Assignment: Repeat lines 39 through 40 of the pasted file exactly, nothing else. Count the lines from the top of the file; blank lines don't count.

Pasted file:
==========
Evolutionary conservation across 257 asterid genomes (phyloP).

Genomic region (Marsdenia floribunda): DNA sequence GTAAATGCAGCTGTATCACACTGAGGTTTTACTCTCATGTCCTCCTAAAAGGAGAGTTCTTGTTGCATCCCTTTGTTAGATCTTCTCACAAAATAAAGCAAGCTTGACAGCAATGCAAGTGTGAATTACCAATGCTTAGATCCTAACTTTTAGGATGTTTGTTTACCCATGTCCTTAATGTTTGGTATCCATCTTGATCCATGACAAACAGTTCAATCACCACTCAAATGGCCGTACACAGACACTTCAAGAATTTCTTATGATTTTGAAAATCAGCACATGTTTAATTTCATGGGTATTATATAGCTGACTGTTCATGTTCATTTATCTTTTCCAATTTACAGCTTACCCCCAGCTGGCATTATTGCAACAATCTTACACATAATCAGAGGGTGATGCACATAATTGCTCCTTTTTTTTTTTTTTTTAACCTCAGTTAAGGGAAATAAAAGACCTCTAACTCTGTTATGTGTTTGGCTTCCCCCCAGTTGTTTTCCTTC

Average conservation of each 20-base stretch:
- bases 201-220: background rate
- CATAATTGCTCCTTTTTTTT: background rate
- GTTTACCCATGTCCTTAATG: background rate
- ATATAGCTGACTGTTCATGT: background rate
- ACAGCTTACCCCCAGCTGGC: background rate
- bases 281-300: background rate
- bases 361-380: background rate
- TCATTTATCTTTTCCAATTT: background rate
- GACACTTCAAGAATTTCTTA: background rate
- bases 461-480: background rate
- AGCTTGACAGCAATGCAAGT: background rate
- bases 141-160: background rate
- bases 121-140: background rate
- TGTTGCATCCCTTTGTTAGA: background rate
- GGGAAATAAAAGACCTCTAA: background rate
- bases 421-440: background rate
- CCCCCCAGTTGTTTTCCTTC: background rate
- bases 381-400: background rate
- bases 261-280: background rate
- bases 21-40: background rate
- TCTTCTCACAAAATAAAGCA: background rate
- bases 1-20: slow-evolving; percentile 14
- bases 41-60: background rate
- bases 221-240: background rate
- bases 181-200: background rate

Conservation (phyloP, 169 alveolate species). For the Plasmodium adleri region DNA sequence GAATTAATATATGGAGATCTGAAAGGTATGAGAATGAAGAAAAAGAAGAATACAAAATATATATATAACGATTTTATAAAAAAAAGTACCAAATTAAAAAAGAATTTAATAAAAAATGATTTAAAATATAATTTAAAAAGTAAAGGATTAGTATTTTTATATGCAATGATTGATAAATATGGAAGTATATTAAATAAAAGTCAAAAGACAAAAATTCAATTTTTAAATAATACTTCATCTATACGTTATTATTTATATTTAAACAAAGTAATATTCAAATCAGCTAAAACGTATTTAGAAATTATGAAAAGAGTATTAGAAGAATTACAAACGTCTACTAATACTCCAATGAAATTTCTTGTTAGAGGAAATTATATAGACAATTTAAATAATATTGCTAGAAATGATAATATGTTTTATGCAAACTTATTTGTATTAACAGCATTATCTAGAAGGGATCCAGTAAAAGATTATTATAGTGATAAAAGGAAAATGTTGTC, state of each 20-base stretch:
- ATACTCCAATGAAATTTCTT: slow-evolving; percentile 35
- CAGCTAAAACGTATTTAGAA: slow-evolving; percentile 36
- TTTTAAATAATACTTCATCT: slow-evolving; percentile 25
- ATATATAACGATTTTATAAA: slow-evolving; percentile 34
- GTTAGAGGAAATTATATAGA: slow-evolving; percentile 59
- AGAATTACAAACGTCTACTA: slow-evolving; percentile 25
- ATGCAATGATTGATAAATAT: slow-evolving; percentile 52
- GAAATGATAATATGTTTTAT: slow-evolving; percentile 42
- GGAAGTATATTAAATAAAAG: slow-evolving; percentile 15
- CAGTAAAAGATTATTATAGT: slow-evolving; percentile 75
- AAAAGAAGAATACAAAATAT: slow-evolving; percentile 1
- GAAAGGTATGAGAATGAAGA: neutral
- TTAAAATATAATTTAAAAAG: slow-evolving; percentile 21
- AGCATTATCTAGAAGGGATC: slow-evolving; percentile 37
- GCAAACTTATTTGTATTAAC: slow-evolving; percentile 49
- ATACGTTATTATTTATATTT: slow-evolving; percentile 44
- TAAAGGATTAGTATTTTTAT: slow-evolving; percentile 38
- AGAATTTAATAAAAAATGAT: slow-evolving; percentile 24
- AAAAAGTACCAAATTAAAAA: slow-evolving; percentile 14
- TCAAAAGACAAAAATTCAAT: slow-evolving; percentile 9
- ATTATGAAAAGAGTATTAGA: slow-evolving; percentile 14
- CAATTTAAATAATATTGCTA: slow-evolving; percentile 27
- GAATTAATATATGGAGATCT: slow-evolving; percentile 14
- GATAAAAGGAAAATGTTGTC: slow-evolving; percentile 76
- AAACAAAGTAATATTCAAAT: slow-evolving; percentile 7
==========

- CAGTAAAAGATTATTATAGT: slow-evolving; percentile 75
- AAAAGAAGAATACAAAATAT: slow-evolving; percentile 1